Amazon.com has a promotion for U.S. shoppers on Prime Day, the 48-hour marketing blitz that started Monday: Earn $10 of credit if you let Amazon track the websites you visit. From a report: The deal is for new installations of the Amazon Assistant, a comparison-shopping tool that customers can add to their web browsers. It fetches Amazon's price for products that users see on Walmart.com, Target.com and elsewhere. In order to work, the assistant needs access to users' web activity, including the links and some page content they view. The catch, as Amazon explains in the fine print, is the company can use this data to improve its general marketing, products and services, unrelated to the shopping assistant. The terms underscore the power consumers routinely give to Amazon and other big technology companies when using their free services. In this case, Amazon gains potential insight into how it should tailor marketing and how it could stamp out the retail competition.Read Replies (0)
By msmash from Slashdot's shape-of-things-to-come department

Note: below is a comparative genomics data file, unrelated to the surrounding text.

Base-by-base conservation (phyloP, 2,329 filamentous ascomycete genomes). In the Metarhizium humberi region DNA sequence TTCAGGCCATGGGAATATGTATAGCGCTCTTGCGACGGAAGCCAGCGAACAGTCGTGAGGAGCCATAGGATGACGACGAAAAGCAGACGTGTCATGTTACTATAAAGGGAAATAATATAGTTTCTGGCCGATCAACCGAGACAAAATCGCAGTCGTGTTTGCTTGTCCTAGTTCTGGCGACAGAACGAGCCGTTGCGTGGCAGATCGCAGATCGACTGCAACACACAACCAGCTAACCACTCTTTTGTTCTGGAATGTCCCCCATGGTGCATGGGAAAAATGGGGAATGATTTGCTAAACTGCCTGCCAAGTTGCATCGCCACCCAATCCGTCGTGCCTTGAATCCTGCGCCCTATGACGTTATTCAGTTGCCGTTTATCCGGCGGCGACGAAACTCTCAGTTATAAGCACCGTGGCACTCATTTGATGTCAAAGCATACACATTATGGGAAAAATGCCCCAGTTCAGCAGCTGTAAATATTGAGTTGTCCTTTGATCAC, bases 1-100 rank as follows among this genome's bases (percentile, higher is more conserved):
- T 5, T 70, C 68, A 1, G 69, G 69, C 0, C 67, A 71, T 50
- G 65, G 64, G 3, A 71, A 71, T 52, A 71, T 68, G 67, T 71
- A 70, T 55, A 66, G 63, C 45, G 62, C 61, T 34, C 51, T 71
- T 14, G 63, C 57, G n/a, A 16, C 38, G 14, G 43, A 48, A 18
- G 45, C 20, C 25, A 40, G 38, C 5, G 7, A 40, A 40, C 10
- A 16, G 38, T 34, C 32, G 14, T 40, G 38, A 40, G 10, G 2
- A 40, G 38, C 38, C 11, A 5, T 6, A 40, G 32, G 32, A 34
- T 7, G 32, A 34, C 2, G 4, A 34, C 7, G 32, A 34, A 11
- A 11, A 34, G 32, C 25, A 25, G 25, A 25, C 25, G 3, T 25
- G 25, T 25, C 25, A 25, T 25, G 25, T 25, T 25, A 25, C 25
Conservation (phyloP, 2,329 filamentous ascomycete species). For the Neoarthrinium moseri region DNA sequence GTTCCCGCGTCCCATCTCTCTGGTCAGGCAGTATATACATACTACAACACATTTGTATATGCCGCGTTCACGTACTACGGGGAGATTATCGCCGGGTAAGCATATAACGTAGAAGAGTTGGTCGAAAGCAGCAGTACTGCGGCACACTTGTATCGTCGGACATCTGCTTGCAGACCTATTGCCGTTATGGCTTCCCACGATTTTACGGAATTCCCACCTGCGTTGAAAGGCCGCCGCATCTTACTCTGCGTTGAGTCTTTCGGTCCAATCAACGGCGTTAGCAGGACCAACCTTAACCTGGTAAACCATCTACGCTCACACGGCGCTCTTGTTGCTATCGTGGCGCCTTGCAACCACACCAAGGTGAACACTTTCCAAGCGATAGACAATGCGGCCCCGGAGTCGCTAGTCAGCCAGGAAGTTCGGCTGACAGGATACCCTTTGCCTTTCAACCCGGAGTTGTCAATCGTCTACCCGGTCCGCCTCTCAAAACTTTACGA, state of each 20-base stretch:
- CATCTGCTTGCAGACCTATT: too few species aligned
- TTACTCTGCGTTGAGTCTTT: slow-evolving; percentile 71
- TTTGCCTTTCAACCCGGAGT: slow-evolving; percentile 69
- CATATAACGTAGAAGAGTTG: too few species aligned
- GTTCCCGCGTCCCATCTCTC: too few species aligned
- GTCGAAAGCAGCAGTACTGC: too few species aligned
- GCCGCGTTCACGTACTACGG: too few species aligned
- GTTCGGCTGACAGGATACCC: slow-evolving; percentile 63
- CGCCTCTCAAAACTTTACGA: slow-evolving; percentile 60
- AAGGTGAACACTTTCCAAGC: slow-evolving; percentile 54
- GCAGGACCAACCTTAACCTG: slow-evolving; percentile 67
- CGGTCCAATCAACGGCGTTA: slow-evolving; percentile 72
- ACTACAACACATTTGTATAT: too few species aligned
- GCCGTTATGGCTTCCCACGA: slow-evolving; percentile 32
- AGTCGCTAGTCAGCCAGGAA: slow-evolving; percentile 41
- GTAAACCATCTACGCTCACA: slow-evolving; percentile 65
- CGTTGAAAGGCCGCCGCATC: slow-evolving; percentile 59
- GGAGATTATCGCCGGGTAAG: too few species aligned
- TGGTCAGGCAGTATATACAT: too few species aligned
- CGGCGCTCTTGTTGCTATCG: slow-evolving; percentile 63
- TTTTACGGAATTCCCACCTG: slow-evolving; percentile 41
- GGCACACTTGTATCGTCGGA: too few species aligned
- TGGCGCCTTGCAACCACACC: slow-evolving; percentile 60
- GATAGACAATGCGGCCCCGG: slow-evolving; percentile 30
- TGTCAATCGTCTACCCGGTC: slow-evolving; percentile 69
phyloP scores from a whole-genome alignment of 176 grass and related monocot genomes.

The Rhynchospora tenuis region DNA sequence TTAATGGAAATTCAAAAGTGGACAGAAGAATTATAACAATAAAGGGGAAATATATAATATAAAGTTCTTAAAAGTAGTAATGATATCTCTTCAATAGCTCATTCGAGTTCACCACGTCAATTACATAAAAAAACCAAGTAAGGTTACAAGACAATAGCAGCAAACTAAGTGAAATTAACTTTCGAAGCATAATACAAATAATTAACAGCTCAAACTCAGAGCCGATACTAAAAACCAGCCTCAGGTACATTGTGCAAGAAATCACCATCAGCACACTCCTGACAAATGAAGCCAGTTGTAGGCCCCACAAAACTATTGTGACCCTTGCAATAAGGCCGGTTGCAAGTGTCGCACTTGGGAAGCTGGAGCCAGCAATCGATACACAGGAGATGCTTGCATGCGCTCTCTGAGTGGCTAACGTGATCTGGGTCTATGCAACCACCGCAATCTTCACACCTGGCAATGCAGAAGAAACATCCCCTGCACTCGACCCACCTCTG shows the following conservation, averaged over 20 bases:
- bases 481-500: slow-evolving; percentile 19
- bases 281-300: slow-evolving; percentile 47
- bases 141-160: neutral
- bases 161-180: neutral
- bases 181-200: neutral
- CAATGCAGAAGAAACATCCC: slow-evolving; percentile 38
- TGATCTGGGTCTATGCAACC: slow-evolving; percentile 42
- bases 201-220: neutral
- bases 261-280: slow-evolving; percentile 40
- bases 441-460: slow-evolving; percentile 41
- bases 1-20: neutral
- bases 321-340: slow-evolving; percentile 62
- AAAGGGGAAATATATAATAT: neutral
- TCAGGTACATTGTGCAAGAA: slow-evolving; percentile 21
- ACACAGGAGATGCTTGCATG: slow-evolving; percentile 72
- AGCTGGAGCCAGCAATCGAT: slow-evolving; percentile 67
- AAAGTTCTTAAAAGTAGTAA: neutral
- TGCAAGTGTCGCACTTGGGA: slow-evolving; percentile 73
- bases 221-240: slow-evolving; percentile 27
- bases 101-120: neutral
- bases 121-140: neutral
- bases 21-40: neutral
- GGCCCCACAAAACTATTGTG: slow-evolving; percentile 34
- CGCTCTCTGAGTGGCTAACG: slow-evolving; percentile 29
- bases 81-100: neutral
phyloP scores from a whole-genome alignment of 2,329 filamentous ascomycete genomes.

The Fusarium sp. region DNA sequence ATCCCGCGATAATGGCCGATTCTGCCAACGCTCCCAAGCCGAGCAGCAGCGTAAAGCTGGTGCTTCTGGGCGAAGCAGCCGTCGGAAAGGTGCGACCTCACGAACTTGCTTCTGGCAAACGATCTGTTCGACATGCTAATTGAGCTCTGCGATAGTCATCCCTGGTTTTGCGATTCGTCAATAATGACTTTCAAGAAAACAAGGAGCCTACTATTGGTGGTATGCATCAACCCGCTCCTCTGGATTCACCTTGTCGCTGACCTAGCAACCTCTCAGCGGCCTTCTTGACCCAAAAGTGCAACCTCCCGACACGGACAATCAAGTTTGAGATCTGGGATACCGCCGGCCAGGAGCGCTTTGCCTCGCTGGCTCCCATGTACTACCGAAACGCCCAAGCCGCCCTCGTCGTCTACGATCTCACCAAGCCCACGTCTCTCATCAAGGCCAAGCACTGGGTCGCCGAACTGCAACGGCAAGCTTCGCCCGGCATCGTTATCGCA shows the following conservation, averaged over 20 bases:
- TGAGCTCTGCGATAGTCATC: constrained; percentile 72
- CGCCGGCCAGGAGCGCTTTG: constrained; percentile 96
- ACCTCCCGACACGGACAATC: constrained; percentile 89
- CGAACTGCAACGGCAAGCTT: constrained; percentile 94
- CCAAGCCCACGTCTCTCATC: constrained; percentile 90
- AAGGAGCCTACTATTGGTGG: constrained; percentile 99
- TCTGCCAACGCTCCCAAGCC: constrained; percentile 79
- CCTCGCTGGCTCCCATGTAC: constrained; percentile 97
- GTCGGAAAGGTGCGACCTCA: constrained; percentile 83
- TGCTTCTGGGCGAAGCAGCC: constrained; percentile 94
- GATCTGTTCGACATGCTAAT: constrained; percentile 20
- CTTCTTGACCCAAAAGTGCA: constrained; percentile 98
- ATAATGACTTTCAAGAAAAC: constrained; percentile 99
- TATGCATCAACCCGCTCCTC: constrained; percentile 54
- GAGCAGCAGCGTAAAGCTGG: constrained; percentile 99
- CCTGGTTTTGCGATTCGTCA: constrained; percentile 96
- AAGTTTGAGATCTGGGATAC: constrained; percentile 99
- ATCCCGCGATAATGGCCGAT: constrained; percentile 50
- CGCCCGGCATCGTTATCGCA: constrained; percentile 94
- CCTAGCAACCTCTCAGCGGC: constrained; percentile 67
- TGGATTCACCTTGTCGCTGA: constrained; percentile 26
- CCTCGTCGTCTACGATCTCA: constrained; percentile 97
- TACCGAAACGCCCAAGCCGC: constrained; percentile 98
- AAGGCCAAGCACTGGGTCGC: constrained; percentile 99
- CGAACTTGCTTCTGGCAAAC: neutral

An anonymous reader shares a report: The smokestack at Intermountain Power Plant looms mightily over rural Utah, belching steam and pollution across a landscape of alfalfa fields and desert shrub near the banks of the Sevier River. Five hundred miles away, Los Angeles is trying to lead the world in fighting climate change. But when Angelenos flip a light switch or charge an electric vehicle, some of the energy may come from Intermountain, where coal is burned in a raging furnace at the foot of the 710-foot smokestack. The coal plant has been L.A.'s single-largest power source for three decades, supplying between one-fifth and one-third of the city's electricity in recent years. It's scheduled to shut down in 2025, ending California's reliance on the dirtiest fossil fuel.